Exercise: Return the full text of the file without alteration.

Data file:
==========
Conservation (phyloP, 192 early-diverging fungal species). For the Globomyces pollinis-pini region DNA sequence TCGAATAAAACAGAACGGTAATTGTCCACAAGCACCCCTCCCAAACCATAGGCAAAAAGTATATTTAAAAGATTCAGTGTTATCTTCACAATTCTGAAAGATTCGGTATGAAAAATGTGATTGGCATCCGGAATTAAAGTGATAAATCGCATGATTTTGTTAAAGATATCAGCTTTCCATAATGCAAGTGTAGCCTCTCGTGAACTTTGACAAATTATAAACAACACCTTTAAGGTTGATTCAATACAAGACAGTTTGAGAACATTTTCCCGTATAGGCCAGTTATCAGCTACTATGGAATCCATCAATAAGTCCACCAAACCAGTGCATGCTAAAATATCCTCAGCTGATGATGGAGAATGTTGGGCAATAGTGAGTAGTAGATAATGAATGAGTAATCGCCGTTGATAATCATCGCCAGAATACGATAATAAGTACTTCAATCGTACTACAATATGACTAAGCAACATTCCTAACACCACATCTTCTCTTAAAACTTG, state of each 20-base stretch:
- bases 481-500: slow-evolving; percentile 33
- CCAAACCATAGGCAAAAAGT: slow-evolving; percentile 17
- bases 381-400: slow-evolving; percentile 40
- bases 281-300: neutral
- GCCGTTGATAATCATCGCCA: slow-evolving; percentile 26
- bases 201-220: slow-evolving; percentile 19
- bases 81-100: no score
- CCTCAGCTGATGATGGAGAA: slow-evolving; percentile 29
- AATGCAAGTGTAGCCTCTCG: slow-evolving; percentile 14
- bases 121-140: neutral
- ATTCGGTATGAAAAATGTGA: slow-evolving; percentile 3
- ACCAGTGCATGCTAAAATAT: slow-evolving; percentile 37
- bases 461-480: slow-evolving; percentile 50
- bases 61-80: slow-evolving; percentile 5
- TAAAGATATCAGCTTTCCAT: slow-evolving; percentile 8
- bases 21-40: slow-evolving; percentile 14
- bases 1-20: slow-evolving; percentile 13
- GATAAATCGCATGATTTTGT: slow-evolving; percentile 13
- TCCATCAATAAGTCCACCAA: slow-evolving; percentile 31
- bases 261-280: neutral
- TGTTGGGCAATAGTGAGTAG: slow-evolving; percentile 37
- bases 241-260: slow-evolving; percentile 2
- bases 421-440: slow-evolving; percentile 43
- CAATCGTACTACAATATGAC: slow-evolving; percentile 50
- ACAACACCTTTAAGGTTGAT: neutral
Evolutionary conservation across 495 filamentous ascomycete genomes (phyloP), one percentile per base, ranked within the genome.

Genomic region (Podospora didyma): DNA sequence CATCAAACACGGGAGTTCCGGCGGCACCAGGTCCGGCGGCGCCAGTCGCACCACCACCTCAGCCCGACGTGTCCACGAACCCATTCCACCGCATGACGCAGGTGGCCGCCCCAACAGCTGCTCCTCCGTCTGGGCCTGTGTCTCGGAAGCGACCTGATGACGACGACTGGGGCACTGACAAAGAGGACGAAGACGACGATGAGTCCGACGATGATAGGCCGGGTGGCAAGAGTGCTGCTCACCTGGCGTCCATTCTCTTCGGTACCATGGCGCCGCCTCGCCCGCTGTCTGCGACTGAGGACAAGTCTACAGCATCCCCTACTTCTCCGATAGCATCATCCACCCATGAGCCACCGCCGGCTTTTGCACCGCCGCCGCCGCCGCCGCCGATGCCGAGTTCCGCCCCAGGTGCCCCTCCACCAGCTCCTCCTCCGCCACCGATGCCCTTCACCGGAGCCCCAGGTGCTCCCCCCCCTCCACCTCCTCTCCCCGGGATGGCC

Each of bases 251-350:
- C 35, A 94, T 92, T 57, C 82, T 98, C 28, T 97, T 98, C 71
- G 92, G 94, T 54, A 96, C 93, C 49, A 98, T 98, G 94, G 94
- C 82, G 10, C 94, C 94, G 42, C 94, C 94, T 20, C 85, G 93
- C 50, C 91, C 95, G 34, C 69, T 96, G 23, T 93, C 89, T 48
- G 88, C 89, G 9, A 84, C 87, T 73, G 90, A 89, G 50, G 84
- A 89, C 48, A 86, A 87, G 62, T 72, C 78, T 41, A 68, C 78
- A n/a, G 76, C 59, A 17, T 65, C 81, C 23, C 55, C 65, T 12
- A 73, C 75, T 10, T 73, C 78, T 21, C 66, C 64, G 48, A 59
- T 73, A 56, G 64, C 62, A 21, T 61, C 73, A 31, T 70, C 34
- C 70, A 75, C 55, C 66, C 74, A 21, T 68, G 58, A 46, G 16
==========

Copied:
Conservation (phyloP, 192 early-diverging fungal species). For the Globomyces pollinis-pini region DNA sequence TCGAATAAAACAGAACGGTAATTGTCCACAAGCACCCCTCCCAAACCATAGGCAAAAAGTATATTTAAAAGATTCAGTGTTATCTTCACAATTCTGAAAGATTCGGTATGAAAAATGTGATTGGCATCCGGAATTAAAGTGATAAATCGCATGATTTTGTTAAAGATATCAGCTTTCCATAATGCAAGTGTAGCCTCTCGTGAACTTTGACAAATTATAAACAACACCTTTAAGGTTGATTCAATACAAGACAGTTTGAGAACATTTTCCCGTATAGGCCAGTTATCAGCTACTATGGAATCCATCAATAAGTCCACCAAACCAGTGCATGCTAAAATATCCTCAGCTGATGATGGAGAATGTTGGGCAATAGTGAGTAGTAGATAATGAATGAGTAATCGCCGTTGATAATCATCGCCAGAATACGATAATAAGTACTTCAATCGTACTACAATATGACTAAGCAACATTCCTAACACCACATCTTCTCTTAAAACTTG, state of each 20-base stretch:
- bases 481-500: slow-evolving; percentile 33
- CCAAACCATAGGCAAAAAGT: slow-evolving; percentile 17
- bases 381-400: slow-evolving; percentile 40
- bases 281-300: neutral
- GCCGTTGATAATCATCGCCA: slow-evolving; percentile 26
- bases 201-220: slow-evolving; percentile 19
- bases 81-100: no score
- CCTCAGCTGATGATGGAGAA: slow-evolving; percentile 29
- AATGCAAGTGTAGCCTCTCG: slow-evolving; percentile 14
- bases 121-140: neutral
- ATTCGGTATGAAAAATGTGA: slow-evolving; percentile 3
- ACCAGTGCATGCTAAAATAT: slow-evolving; percentile 37
- bases 461-480: slow-evolving; percentile 50
- bases 61-80: slow-evolving; percentile 5
- TAAAGATATCAGCTTTCCAT: slow-evolving; percentile 8
- bases 21-40: slow-evolving; percentile 14
- bases 1-20: slow-evolving; percentile 13
- GATAAATCGCATGATTTTGT: slow-evolving; percentile 13
- TCCATCAATAAGTCCACCAA: slow-evolving; percentile 31
- bases 261-280: neutral
- TGTTGGGCAATAGTGAGTAG: slow-evolving; percentile 37
- bases 241-260: slow-evolving; percentile 2
- bases 421-440: slow-evolving; percentile 43
- CAATCGTACTACAATATGAC: slow-evolving; percentile 50
- ACAACACCTTTAAGGTTGAT: neutral
Evolutionary conservation across 495 filamentous ascomycete genomes (phyloP), one percentile per base, ranked within the genome.

Genomic region (Podospora didyma): DNA sequence CATCAAACACGGGAGTTCCGGCGGCACCAGGTCCGGCGGCGCCAGTCGCACCACCACCTCAGCCCGACGTGTCCACGAACCCATTCCACCGCATGACGCAGGTGGCCGCCCCAACAGCTGCTCCTCCGTCTGGGCCTGTGTCTCGGAAGCGACCTGATGACGACGACTGGGGCACTGACAAAGAGGACGAAGACGACGATGAGTCCGACGATGATAGGCCGGGTGGCAAGAGTGCTGCTCACCTGGCGTCCATTCTCTTCGGTACCATGGCGCCGCCTCGCCCGCTGTCTGCGACTGAGGACAAGTCTACAGCATCCCCTACTTCTCCGATAGCATCATCCACCCATGAGCCACCGCCGGCTTTTGCACCGCCGCCGCCGCCGCCGCCGATGCCGAGTTCCGCCCCAGGTGCCCCTCCACCAGCTCCTCCTCCGCCACCGATGCCCTTCACCGGAGCCCCAGGTGCTCCCCCCCCTCCACCTCCTCTCCCCGGGATGGCC

Each of bases 251-350:
- C 35, A 94, T 92, T 57, C 82, T 98, C 28, T 97, T 98, C 71
- G 92, G 94, T 54, A 96, C 93, C 49, A 98, T 98, G 94, G 94
- C 82, G 10, C 94, C 94, G 42, C 94, C 94, T 20, C 85, G 93
- C 50, C 91, C 95, G 34, C 69, T 96, G 23, T 93, C 89, T 48
- G 88, C 89, G 9, A 84, C 87, T 73, G 90, A 89, G 50, G 84
- A 89, C 48, A 86, A 87, G 62, T 72, C 78, T 41, A 68, C 78
- A n/a, G 76, C 59, A 17, T 65, C 81, C 23, C 55, C 65, T 12
- A 73, C 75, T 10, T 73, C 78, T 21, C 66, C 64, G 48, A 59
- T 73, A 56, G 64, C 62, A 21, T 61, C 73, A 31, T 70, C 34
- C 70, A 75, C 55, C 66, C 74, A 21, T 68, G 58, A 46, G 16